I have been involved in the software industry for my entire career, including the development of forecasting and scheduling models using machine learning. As such, I was always skeptical of Sir William E. Gladstone’s ability to measure “with mathematical exactness” the nature of a people by observing how they treat the dead. Forecasting anything — the weather, stock market, price of commodities, the outcome of a political election, television program viewership, etc. — is fraught with challenges, and hidden and not-so-hidden biases. Forecasting a character of a nation or community is something else altogether.
While I think Gladstone exaggerated a bit in his claim below, he likely did so to bring attention to a fundamental truth: Society’s treatment of the dead is at least one indication of its character, and perhaps more important than we might imagine. Gladstone had some memorable quotes, many worth remembering.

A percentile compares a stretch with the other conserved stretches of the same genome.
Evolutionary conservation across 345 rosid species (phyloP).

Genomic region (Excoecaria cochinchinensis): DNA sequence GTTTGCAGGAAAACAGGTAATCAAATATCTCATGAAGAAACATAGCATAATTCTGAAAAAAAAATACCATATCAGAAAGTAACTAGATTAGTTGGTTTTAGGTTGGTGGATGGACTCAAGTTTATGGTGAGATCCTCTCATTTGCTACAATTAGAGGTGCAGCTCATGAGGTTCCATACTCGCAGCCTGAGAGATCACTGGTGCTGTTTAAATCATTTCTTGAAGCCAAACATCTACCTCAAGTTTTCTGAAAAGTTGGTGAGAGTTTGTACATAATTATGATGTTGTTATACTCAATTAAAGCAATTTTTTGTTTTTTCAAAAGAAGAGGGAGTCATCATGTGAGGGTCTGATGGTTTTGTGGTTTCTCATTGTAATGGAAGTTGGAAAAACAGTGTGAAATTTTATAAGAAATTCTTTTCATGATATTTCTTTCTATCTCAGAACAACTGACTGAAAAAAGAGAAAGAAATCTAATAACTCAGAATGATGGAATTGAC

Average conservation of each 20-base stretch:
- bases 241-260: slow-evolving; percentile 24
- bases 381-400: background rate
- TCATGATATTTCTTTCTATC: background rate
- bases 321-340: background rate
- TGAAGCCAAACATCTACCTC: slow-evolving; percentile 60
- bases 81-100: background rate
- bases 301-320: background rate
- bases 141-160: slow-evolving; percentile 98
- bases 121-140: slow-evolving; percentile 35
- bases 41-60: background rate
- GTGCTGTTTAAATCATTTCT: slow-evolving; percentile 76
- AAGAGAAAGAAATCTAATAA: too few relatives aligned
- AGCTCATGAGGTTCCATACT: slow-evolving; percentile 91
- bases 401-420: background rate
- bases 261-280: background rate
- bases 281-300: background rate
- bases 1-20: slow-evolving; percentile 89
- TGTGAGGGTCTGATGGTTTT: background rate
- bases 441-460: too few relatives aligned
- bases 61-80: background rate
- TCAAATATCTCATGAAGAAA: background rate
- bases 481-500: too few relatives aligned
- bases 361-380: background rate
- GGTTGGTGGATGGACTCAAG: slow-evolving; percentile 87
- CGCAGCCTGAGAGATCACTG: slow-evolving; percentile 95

Historical Figures And Celebrities
People have always been fascinated with celebrities from all walks of life. Even after their deaths, the famous continue to draw plenty of attention, whether it be Rod Serling in the small town of Interlaken, NY, Harriet Tubman Davis in Fort Hill Cemetery, Auburn, NY, Robert F. Kennedy, in Arlington National Cemetery, Arlington, VA, or the Eternal Flame of his more famous brother, John F. Kennedy, nearby.
Nearly 3.5 million people visit Père Lachaise Cemetery in Paris, France, each year to pay their respects to some of the world’s most famous people, including Marcel Proust, Frederic Chopin, Édith Piaf, and Oscar Wilde. The grave of the rock star, Jim Morrison, has become a veritable shrine to many (Our thanks to our talented friend, Jean-Yves Hatuey, for providing the photos below).